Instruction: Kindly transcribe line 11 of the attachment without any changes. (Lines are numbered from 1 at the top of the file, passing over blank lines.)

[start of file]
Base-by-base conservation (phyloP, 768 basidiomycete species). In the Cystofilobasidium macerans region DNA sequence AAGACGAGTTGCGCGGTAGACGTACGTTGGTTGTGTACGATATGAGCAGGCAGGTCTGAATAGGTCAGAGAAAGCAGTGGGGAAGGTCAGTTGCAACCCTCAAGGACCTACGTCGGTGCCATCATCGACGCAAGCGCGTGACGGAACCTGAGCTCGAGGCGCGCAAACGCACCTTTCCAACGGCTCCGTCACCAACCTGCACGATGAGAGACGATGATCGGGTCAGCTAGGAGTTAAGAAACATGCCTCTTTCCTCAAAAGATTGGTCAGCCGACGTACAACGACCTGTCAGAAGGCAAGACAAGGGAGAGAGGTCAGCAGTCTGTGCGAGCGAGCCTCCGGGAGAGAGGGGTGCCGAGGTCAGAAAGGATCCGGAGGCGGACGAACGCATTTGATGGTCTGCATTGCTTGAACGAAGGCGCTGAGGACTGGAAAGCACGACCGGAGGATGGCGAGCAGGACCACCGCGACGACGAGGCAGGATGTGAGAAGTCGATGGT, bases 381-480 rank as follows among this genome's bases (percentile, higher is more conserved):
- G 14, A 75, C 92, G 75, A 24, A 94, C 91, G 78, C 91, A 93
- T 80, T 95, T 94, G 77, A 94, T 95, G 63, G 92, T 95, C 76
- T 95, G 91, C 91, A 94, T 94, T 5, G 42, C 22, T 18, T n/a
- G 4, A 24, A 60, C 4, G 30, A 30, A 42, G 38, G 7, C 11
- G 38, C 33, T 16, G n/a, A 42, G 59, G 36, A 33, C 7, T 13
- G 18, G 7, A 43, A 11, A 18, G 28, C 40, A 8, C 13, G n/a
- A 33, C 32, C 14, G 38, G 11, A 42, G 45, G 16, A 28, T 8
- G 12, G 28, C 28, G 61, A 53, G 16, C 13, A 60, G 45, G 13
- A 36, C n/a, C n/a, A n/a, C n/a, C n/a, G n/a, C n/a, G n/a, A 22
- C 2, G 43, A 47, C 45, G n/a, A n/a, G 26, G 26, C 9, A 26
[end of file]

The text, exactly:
- C 2, G 43, A 47, C 45, G n/a, A n/a, G 26, G 26, C 9, A 26